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Bat Wing

28. My Theory Of The Crime
The afternoon was well advanced before Paul Harley returned.
So deep was my conviction that I had hit upon the truth, and so well did my
theory stand every test which I could apply to it, that I felt disinclined for
conversation with any one concerned in the tragedy until I should have submitted
the matter to the keen analysis of Harley. Upon the sorrow of Madame de
Staemer I naturally did not intrude, nor did I seek to learn if she had carried out
her project of looking upon the dead man.
About mid-day the body was removed, after which an oppressive and awesome
stillness seemed to descend upon Cray's Folly.
Inspector Aylesbury had not returned from his investigations at the Guest House,
and learning that Miss Beverley was remaining with Madame de Staemer, I
declined to face the ordeal of a solitary luncheon in the dining room, and merely
ate a few sandwiches, walking over to the Lavender Arms for a glass of Mrs.
Wootton's excellent ale.
Here I found the bar-parlour full of local customers, and although a heated
discussion was in progress as I opened the door, silence fell upon my
appearance. Mrs. Wootton greeted me sadly.
"Ah, sir," she said, as she placed a mug before me; "of course you've heard?"
"I have, madam," I replied, perceiving that she did not know me to be a guest at
Cray's Folly.
"Well, well!" She shook her head. "It had to come, with all these foreign folk
about."
She retired to some sanctum at the rear of the bar, and I drank my beer amid one
of those silences which sometimes descend upon such a gathering when a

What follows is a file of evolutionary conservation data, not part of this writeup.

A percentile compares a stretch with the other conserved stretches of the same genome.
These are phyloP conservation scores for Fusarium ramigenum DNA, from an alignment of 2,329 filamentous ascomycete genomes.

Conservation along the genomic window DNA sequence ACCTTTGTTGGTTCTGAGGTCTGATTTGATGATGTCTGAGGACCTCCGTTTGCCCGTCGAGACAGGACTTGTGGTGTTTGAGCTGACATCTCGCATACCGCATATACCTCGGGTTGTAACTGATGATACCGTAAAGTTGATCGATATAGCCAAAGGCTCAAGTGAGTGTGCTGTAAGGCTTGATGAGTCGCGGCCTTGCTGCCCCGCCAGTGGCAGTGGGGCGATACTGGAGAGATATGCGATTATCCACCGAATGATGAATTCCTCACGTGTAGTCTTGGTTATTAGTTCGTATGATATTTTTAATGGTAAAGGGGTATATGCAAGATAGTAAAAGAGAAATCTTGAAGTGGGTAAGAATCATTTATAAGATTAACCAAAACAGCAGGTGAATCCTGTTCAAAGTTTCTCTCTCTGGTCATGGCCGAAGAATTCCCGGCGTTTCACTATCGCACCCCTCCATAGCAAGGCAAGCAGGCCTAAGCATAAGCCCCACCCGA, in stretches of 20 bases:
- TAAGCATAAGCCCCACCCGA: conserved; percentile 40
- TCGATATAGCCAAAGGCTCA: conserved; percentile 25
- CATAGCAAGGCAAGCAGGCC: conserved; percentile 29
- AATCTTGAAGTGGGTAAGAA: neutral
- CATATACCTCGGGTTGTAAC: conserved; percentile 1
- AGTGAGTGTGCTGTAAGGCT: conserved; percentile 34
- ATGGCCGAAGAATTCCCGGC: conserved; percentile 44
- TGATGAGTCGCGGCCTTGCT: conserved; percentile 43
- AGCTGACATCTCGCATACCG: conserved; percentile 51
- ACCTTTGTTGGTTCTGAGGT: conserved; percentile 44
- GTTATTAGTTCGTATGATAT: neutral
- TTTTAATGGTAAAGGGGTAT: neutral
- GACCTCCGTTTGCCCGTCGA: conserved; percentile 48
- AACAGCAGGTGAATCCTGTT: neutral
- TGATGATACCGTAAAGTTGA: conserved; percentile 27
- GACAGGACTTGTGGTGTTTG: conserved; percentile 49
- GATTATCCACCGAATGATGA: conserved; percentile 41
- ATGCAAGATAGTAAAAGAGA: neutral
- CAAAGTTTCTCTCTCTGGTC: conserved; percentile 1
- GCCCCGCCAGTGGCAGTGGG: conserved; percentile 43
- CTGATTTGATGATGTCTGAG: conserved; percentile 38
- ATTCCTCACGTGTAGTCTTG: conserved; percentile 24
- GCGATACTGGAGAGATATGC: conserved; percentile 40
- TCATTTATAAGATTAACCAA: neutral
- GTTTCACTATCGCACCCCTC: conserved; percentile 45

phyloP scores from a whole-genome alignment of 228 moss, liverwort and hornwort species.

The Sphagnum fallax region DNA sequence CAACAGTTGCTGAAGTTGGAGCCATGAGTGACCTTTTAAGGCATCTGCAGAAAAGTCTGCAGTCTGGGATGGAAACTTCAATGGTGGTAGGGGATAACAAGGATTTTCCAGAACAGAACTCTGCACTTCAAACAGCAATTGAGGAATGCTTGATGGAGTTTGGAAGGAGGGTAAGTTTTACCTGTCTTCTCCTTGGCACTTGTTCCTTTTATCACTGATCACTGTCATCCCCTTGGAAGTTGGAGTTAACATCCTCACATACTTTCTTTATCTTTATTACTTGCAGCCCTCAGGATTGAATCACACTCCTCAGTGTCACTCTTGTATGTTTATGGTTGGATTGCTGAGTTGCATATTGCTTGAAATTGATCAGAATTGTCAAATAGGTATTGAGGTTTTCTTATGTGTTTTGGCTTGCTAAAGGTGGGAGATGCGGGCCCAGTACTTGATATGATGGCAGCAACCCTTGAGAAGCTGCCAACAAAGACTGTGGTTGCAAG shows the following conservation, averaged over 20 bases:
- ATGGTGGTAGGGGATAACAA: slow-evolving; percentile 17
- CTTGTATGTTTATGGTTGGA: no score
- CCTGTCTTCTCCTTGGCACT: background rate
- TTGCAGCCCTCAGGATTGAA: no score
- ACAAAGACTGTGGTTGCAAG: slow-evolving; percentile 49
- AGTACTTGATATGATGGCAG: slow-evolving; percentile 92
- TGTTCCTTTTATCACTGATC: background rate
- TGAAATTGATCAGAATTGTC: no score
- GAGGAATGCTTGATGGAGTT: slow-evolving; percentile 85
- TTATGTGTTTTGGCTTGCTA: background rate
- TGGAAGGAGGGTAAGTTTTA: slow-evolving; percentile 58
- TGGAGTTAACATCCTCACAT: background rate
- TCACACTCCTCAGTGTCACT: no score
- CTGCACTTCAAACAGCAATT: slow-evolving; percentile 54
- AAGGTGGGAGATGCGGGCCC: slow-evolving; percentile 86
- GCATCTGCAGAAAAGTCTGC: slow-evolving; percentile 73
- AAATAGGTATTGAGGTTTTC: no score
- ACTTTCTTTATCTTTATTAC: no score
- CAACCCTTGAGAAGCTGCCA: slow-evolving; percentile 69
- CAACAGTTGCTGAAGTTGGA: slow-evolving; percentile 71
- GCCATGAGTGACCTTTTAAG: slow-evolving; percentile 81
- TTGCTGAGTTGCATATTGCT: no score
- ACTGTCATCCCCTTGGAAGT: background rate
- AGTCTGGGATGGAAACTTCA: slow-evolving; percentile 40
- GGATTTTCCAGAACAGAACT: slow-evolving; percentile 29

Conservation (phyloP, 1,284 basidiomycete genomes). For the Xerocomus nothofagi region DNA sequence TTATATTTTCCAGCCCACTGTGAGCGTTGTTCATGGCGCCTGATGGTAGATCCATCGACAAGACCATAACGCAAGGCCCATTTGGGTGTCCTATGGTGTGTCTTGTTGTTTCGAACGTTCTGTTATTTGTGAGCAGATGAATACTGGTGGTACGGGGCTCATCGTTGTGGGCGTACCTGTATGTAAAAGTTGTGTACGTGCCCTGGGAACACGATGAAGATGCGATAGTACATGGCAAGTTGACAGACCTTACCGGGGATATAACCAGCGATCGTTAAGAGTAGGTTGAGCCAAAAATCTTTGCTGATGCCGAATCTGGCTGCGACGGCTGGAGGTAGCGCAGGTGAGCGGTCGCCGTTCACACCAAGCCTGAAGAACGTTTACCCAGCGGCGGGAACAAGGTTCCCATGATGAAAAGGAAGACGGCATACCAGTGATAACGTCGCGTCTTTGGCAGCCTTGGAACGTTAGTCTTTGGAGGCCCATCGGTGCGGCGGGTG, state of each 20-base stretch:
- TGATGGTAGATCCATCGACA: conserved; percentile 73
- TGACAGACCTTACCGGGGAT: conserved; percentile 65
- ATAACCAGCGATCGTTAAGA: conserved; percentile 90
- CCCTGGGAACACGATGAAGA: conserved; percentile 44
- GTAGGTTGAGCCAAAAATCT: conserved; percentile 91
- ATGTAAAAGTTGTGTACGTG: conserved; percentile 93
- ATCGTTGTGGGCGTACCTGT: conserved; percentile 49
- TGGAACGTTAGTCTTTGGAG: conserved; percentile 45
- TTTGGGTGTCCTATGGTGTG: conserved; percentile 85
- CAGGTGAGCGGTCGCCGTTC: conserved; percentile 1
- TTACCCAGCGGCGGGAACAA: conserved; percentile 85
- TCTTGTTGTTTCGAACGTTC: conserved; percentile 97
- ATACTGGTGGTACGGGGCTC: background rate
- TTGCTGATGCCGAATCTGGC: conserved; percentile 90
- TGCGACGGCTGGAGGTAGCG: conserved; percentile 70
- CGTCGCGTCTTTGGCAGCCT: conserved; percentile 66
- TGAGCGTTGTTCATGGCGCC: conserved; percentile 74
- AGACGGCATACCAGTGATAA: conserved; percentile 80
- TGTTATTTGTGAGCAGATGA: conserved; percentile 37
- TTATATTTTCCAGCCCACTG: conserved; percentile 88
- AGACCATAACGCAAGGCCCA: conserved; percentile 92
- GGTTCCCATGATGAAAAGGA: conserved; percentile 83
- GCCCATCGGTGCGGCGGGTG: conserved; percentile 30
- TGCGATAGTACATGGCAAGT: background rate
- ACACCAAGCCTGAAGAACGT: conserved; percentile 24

stranger appears in its midst. Not until I moved to depart was this silence broken,
then:
"Ah, well," said an old fellow, evidently a farm-hand, "we know now why he was
priming of hisself with the drink, we do."
"Aye!" came a growling chorus.
I came out of the Lavender Arms full of a knowledge that so far as Mid- Hatton
was concerned, Colin Camber was already found guilty.
I had hoped to see something of Val Beverley on my return, but she remained
closeted with Madame de Staemer, and I was left in loneliness to pursue my own
reflections, and to perfect that theory which had presented itself to my mind.
In Harley's absence I had taken it upon myself to give an order to Pedro to the
effect that no reporters were to be admitted; and in this I had done well. So
quickly does evil news fly that, between mid-day and the hour of Harley's return,
no fewer than five reporters, I believe, presented themselves at Cray's Folly.
Some of the more persistent continued to haunt the neighbourhood, and I had
withdrawn to the deserted library, in order to avoid observation, when I heard a
car draw up in the courtyard, and a moment later heard Harley asking for me.
I hurried out to meet him, and as I appeared at the door of the library:
 
 
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